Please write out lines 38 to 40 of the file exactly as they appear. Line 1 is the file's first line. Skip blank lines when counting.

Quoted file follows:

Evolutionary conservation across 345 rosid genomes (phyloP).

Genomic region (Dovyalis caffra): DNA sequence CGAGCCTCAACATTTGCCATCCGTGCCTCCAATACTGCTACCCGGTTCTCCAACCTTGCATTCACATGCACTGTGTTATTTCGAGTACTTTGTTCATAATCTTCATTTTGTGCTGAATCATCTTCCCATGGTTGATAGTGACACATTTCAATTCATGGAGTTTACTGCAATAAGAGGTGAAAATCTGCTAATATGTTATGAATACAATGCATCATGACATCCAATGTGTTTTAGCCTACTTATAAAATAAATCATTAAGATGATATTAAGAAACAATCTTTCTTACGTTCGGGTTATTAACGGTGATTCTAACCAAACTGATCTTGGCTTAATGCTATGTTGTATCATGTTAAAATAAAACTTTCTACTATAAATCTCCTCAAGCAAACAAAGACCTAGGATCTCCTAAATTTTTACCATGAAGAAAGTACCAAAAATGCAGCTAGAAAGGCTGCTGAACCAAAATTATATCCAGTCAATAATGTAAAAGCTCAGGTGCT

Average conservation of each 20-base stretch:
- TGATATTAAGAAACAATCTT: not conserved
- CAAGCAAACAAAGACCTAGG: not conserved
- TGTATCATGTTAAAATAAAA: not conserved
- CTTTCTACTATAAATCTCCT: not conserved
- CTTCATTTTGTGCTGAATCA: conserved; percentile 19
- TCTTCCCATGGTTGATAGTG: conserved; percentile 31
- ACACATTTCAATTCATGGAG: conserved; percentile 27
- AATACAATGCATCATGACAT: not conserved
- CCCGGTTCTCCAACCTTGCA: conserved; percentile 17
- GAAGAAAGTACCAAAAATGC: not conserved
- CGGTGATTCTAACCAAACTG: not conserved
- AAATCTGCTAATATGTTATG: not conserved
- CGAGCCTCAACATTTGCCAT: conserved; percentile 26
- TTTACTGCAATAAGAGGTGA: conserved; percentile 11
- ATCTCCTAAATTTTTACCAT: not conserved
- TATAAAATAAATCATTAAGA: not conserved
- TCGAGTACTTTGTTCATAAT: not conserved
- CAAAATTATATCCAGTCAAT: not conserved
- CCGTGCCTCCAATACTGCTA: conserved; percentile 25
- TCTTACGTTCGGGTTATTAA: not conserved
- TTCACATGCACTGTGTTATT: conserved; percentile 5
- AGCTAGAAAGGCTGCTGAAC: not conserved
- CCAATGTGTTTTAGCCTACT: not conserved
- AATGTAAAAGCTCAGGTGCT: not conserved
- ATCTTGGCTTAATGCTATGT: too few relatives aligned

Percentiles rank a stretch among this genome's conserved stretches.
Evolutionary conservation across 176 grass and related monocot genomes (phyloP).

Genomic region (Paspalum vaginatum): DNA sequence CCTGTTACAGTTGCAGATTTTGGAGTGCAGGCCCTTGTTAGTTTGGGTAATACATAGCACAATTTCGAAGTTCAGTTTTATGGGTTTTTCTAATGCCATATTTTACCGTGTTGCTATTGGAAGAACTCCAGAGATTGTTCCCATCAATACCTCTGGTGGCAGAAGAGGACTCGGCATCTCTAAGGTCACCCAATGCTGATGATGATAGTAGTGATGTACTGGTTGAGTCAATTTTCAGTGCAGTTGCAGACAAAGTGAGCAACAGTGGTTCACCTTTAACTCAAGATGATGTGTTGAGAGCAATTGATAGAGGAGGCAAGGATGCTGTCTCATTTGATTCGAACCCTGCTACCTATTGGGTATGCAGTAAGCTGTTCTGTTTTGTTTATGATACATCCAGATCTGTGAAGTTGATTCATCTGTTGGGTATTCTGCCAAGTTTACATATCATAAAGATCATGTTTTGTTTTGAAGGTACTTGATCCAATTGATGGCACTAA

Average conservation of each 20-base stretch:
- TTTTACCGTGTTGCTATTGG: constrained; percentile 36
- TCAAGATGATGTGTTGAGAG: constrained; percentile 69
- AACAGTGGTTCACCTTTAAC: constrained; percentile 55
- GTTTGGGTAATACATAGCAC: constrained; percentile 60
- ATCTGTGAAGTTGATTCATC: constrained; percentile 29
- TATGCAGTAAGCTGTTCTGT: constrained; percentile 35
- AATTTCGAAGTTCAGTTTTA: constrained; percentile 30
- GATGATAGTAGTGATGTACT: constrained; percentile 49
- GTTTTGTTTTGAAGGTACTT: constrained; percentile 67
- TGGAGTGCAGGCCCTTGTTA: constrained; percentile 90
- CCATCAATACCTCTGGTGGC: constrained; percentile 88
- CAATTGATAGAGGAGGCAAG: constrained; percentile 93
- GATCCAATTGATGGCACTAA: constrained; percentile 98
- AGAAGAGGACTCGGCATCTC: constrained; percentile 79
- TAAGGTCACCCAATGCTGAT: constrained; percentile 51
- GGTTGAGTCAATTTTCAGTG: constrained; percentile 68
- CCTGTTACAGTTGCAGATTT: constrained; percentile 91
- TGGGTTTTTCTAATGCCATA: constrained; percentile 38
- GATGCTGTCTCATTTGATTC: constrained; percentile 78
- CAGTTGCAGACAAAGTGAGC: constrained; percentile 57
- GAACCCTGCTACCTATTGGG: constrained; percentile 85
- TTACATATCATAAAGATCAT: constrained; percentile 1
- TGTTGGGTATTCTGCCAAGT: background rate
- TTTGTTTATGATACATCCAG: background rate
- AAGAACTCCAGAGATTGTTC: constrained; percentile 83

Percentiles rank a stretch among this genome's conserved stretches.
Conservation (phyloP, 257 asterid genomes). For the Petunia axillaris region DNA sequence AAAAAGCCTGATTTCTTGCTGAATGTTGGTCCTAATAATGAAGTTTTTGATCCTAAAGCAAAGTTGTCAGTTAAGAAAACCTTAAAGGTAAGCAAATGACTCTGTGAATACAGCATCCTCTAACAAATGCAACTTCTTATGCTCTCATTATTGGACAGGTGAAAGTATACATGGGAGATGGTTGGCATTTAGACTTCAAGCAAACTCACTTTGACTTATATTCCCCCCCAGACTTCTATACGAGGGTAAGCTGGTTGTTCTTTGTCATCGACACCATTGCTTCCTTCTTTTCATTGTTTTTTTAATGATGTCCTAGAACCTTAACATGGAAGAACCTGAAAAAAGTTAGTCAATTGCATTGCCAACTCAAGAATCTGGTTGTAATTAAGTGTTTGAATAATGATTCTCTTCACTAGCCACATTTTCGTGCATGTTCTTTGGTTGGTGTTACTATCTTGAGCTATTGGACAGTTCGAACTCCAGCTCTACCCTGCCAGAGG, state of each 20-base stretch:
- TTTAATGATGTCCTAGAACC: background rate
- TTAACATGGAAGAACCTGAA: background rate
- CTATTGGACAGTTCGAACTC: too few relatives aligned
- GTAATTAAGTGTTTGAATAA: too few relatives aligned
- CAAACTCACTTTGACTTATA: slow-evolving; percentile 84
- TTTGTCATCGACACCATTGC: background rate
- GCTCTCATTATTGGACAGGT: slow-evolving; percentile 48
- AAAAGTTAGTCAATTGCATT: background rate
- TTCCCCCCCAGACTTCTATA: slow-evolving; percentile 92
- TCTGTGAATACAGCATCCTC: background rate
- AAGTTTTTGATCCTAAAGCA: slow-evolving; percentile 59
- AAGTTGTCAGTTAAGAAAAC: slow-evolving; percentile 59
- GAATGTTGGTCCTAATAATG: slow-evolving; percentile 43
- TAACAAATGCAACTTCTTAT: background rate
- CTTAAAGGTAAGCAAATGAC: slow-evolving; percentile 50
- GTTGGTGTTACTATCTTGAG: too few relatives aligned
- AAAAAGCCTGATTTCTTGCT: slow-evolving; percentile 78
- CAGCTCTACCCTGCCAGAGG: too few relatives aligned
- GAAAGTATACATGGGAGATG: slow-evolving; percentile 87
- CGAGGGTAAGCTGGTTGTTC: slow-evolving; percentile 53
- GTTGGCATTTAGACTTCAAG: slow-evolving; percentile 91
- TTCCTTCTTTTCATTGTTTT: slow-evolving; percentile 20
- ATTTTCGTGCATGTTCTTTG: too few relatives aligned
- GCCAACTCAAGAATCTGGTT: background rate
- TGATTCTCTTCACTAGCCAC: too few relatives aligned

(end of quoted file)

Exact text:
- TATGCAGTAAGCTGTTCTGT: constrained; percentile 35
- AATTTCGAAGTTCAGTTTTA: constrained; percentile 30
- GATGATAGTAGTGATGTACT: constrained; percentile 49